Tucson Proposes to Become Home to Tesla’s 10-Million-Sq.-Ft. Lithium Battery Factory
- Mar 13, 2014
The city of Tucson has made it public that luring electric car maker Tesla Motors’ $5 billion investment to the area is among its top priorities. Besides accentuating Tucson’s tech presence in the Southwest, the investment’s benefits would include the addition of 6,500 jobs.
Tesla seeks a location to develop a 10 million-square-foot lithium-ion battery factory on around 1,000 acres of land, Arizona Daily Star reports. The factory would supply batteries to Tesla’s Fremont assembly plant. Tesla aims for innovative manufacturing, reduction of logistics waste, optimization of co-located processes and reduced overhead. The automaker plans to directly invest $2 billion in the new facility, and the rest should come from partners.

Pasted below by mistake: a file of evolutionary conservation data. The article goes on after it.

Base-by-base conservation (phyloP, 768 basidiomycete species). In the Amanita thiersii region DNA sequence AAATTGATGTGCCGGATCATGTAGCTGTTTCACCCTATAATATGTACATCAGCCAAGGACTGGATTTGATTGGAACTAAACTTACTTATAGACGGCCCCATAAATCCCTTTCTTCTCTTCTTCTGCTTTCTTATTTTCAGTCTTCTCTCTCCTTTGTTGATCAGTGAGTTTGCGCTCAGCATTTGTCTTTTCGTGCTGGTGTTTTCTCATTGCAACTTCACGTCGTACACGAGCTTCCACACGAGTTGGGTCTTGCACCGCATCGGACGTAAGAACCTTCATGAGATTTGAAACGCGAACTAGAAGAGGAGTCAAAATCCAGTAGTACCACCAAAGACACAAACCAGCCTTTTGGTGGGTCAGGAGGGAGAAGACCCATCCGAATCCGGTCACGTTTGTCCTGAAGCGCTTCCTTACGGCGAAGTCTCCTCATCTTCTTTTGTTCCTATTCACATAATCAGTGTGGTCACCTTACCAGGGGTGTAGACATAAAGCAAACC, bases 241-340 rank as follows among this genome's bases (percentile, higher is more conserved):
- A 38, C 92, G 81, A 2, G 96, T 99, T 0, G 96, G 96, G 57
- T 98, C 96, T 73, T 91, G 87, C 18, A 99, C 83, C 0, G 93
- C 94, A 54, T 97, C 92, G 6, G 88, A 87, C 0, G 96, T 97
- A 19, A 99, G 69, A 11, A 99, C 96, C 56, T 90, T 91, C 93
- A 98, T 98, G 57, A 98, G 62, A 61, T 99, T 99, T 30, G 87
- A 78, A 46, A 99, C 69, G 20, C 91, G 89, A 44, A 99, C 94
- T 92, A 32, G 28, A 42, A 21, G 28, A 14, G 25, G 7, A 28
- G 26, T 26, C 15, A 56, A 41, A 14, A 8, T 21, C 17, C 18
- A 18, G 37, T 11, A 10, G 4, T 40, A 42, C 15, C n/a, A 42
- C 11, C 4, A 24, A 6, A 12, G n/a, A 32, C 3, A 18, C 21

Nevada, New Mexico and Texas also want to seize the opportunity, but Arizona has an ace up its sleeve–namely, Global Advantage. The company is is a partnership program between the University of Arizona Tech Parks and The Offshore Group, and was recently endorsed by the governors of Sonora and Arizona. Global Advantage offers research and development at the tech park with manufacturing capabilities in Sonora. The Offshore Group operates industrial parks in Sonora and already has clients who are suppliers to the car manufacturer. According to Tesla’s plans, the site will be selected this year. Construction is expected to be completed in 2015, and production is scheduled to start by 2017.
Tucson Mayor Jonathan Rothschild told the Daily Star that a suitable land with access to the Union Pacific mainline and the interstates has already been identified. The city is also offering additional tax incentives to any offered by the Arizona Commerce Authority. The city management is confident that – just like other major companies such as Intel, Boeing, Apple, Raytheon and Honeywell – Tesla would feel at home in a city well known for its numerous green initiatives and solar projects.
Image of the Tesla Factory in Fremont, California, courtesy of Steve Jurvetson via Wikipedia